That is the core difference between outsourcing and offshoring. The ideal situation would always be having everyone in the same office – but that is often expensive and difficult. The only difference between offshoring and in-house hiring is that the office space is quite far away — and in 2020, that’s not a significant barrier.
Will offshoring work for your business?
There are a lot of benefits to offshoring versus recruiting at home. You get top-quality engineers with the specialist skills you need, on a permanent basis, usually at about 50% the at-home cost.
With the right offshoring partner you can scale up quickly and sustainably, which is a potent combination. For companies looking for growth or to engage engineers with rare or niche specialties, offshoring is a proven and powerful approach.
Onshoring and nearshoring
In reality, nearshoring is just offshoring with added restrictions.
Sharing a time zone is a nice benefit. It means that logistical challenges are, for the most part, averted. You’re also less likely to experience a significant culture gap between employees. However, what businesses gain from proximity, they often lose in talent scarcity.
On the other hand, onshoring is only leveraged in very expensive cities. A company in central London, for example, might situate their software team in a separate, less expensive city. While wages and premises in this “secondary” area might be cheaper, companies will still struggle to find and recruit quality engineers at a good price.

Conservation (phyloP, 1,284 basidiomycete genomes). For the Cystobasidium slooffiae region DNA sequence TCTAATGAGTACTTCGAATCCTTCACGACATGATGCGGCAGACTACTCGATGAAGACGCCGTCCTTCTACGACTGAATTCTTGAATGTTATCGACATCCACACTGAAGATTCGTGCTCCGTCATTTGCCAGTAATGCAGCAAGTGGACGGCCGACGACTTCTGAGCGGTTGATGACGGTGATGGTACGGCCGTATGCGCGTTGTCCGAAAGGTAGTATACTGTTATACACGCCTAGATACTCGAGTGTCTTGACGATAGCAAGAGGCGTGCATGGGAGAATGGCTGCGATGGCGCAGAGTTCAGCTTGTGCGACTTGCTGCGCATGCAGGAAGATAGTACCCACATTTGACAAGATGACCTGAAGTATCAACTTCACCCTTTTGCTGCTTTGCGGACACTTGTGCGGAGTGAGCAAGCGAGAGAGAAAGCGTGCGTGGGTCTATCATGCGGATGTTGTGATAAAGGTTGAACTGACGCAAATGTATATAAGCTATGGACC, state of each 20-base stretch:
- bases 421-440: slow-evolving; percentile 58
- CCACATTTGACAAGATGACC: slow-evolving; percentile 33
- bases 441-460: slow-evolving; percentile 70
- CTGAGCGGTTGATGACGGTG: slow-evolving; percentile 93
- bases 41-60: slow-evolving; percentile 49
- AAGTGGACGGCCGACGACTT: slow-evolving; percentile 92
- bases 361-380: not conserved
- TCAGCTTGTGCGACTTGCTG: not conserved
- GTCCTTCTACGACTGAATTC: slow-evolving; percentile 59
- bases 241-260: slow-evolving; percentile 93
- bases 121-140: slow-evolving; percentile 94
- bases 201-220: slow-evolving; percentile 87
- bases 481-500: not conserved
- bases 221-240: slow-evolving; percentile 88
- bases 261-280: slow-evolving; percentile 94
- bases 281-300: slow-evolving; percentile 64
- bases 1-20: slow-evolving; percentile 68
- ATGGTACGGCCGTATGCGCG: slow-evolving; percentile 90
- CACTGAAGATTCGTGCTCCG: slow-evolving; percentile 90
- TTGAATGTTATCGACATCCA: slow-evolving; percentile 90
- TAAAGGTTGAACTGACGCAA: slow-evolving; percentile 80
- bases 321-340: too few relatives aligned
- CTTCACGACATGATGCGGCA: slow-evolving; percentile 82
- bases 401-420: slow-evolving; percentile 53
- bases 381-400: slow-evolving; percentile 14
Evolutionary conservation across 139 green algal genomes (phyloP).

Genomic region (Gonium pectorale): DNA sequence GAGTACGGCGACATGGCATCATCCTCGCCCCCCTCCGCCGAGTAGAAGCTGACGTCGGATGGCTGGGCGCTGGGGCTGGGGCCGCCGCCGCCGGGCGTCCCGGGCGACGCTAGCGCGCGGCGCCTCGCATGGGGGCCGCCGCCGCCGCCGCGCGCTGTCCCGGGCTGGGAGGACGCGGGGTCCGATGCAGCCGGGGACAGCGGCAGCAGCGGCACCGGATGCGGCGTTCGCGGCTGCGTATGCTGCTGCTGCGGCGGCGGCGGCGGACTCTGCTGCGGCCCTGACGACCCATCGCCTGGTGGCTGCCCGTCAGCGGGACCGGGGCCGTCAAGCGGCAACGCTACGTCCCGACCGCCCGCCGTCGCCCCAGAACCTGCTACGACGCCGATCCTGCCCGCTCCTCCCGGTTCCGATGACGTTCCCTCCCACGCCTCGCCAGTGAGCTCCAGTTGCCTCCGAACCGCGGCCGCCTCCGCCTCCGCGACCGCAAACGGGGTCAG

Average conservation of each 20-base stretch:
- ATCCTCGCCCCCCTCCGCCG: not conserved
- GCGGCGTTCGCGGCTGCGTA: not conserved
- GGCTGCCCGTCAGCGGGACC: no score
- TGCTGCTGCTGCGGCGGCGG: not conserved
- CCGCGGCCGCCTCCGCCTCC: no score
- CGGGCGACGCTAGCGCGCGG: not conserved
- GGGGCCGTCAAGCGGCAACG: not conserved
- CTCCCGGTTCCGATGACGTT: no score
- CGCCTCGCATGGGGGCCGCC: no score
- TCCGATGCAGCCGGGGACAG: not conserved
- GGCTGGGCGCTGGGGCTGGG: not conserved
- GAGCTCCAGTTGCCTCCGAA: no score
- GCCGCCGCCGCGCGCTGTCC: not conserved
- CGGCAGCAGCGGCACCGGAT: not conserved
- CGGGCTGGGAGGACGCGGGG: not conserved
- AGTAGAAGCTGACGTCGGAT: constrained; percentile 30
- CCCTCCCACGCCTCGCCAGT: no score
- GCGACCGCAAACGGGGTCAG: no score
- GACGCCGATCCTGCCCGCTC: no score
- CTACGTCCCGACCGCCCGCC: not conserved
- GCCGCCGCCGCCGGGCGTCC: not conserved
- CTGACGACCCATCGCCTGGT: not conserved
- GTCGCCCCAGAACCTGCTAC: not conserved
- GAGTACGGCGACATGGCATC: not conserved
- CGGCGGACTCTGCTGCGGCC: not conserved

- Offshoring – A sustainable way to build a permanent software development team, or scale your existing one.
- Outsourcing – A low-cost way to deliver short-term or temporary projects.
- Nearshoring – Effectively a subset of offshoring.
- Onshoring – A rarely implemented model, similar to offshoring without the financial benefit or flexibility.
To learn more about offshoring and its applications, check out our blog. If you’re considering using one of these methods to grow your business, we encourage you to speak with a member of our team to get answers to any of your questions.